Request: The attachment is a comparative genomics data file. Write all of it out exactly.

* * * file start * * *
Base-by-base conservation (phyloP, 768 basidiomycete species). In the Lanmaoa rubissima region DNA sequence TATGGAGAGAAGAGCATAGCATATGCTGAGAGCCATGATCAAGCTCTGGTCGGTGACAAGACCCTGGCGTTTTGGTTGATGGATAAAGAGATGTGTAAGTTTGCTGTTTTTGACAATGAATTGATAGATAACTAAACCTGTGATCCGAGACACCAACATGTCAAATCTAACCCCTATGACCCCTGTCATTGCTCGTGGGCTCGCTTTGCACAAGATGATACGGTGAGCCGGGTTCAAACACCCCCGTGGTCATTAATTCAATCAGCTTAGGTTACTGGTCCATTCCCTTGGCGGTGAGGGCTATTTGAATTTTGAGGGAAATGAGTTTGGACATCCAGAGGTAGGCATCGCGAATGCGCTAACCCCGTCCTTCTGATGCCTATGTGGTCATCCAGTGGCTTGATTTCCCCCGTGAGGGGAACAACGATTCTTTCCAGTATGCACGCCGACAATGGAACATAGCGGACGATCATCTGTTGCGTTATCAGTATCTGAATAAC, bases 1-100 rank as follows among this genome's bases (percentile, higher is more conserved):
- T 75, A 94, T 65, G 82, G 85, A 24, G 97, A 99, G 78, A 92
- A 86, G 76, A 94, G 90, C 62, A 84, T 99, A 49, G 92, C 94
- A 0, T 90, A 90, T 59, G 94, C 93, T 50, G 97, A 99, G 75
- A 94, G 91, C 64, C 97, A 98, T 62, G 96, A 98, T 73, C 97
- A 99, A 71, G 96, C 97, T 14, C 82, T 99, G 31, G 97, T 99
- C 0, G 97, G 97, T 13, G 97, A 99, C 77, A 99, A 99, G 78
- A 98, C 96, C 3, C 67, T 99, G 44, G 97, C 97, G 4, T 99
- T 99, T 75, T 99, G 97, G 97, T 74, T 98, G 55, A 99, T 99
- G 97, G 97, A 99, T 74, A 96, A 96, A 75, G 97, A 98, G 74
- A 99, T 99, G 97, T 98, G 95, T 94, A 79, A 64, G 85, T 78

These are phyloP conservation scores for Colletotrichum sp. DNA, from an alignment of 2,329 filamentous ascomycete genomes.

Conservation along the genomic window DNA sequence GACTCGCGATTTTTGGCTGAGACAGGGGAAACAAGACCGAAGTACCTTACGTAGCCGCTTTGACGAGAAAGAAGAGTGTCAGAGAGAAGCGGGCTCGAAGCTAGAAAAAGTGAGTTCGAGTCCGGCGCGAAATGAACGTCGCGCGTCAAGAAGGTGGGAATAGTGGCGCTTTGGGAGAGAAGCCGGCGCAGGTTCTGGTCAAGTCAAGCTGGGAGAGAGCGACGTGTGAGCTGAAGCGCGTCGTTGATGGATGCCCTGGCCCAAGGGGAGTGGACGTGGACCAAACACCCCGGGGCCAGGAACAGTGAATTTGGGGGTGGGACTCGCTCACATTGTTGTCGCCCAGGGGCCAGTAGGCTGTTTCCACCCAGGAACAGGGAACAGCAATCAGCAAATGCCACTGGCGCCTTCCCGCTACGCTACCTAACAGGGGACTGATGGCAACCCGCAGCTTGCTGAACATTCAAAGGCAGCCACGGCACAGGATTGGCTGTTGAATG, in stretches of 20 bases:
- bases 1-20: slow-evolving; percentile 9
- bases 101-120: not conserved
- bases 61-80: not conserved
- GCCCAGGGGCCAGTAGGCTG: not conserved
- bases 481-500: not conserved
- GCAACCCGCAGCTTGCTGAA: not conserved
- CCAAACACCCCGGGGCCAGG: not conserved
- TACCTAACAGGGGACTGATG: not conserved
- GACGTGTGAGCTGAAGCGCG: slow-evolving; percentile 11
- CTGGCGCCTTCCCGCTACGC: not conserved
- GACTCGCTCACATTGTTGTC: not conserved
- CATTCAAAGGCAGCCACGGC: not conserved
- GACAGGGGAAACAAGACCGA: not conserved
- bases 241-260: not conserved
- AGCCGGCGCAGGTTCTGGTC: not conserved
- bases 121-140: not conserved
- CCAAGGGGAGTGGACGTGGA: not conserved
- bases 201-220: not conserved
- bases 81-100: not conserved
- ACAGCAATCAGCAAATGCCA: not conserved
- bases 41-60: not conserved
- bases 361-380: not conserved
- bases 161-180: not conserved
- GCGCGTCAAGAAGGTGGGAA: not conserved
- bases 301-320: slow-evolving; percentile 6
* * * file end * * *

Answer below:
Base-by-base conservation (phyloP, 768 basidiomycete species). In the Lanmaoa rubissima region DNA sequence TATGGAGAGAAGAGCATAGCATATGCTGAGAGCCATGATCAAGCTCTGGTCGGTGACAAGACCCTGGCGTTTTGGTTGATGGATAAAGAGATGTGTAAGTTTGCTGTTTTTGACAATGAATTGATAGATAACTAAACCTGTGATCCGAGACACCAACATGTCAAATCTAACCCCTATGACCCCTGTCATTGCTCGTGGGCTCGCTTTGCACAAGATGATACGGTGAGCCGGGTTCAAACACCCCCGTGGTCATTAATTCAATCAGCTTAGGTTACTGGTCCATTCCCTTGGCGGTGAGGGCTATTTGAATTTTGAGGGAAATGAGTTTGGACATCCAGAGGTAGGCATCGCGAATGCGCTAACCCCGTCCTTCTGATGCCTATGTGGTCATCCAGTGGCTTGATTTCCCCCGTGAGGGGAACAACGATTCTTTCCAGTATGCACGCCGACAATGGAACATAGCGGACGATCATCTGTTGCGTTATCAGTATCTGAATAAC, bases 1-100 rank as follows among this genome's bases (percentile, higher is more conserved):
- T 75, A 94, T 65, G 82, G 85, A 24, G 97, A 99, G 78, A 92
- A 86, G 76, A 94, G 90, C 62, A 84, T 99, A 49, G 92, C 94
- A 0, T 90, A 90, T 59, G 94, C 93, T 50, G 97, A 99, G 75
- A 94, G 91, C 64, C 97, A 98, T 62, G 96, A 98, T 73, C 97
- A 99, A 71, G 96, C 97, T 14, C 82, T 99, G 31, G 97, T 99
- C 0, G 97, G 97, T 13, G 97, A 99, C 77, A 99, A 99, G 78
- A 98, C 96, C 3, C 67, T 99, G 44, G 97, C 97, G 4, T 99
- T 99, T 75, T 99, G 97, G 97, T 74, T 98, G 55, A 99, T 99
- G 97, G 97, A 99, T 74, A 96, A 96, A 75, G 97, A 98, G 74
- A 99, T 99, G 97, T 98, G 95, T 94, A 79, A 64, G 85, T 78

These are phyloP conservation scores for Colletotrichum sp. DNA, from an alignment of 2,329 filamentous ascomycete genomes.

Conservation along the genomic window DNA sequence GACTCGCGATTTTTGGCTGAGACAGGGGAAACAAGACCGAAGTACCTTACGTAGCCGCTTTGACGAGAAAGAAGAGTGTCAGAGAGAAGCGGGCTCGAAGCTAGAAAAAGTGAGTTCGAGTCCGGCGCGAAATGAACGTCGCGCGTCAAGAAGGTGGGAATAGTGGCGCTTTGGGAGAGAAGCCGGCGCAGGTTCTGGTCAAGTCAAGCTGGGAGAGAGCGACGTGTGAGCTGAAGCGCGTCGTTGATGGATGCCCTGGCCCAAGGGGAGTGGACGTGGACCAAACACCCCGGGGCCAGGAACAGTGAATTTGGGGGTGGGACTCGCTCACATTGTTGTCGCCCAGGGGCCAGTAGGCTGTTTCCACCCAGGAACAGGGAACAGCAATCAGCAAATGCCACTGGCGCCTTCCCGCTACGCTACCTAACAGGGGACTGATGGCAACCCGCAGCTTGCTGAACATTCAAAGGCAGCCACGGCACAGGATTGGCTGTTGAATG, in stretches of 20 bases:
- bases 1-20: slow-evolving; percentile 9
- bases 101-120: not conserved
- bases 61-80: not conserved
- GCCCAGGGGCCAGTAGGCTG: not conserved
- bases 481-500: not conserved
- GCAACCCGCAGCTTGCTGAA: not conserved
- CCAAACACCCCGGGGCCAGG: not conserved
- TACCTAACAGGGGACTGATG: not conserved
- GACGTGTGAGCTGAAGCGCG: slow-evolving; percentile 11
- CTGGCGCCTTCCCGCTACGC: not conserved
- GACTCGCTCACATTGTTGTC: not conserved
- CATTCAAAGGCAGCCACGGC: not conserved
- GACAGGGGAAACAAGACCGA: not conserved
- bases 241-260: not conserved
- AGCCGGCGCAGGTTCTGGTC: not conserved
- bases 121-140: not conserved
- CCAAGGGGAGTGGACGTGGA: not conserved
- bases 201-220: not conserved
- bases 81-100: not conserved
- ACAGCAATCAGCAAATGCCA: not conserved
- bases 41-60: not conserved
- bases 361-380: not conserved
- bases 161-180: not conserved
- GCGCGTCAAGAAGGTGGGAA: not conserved
- bases 301-320: slow-evolving; percentile 6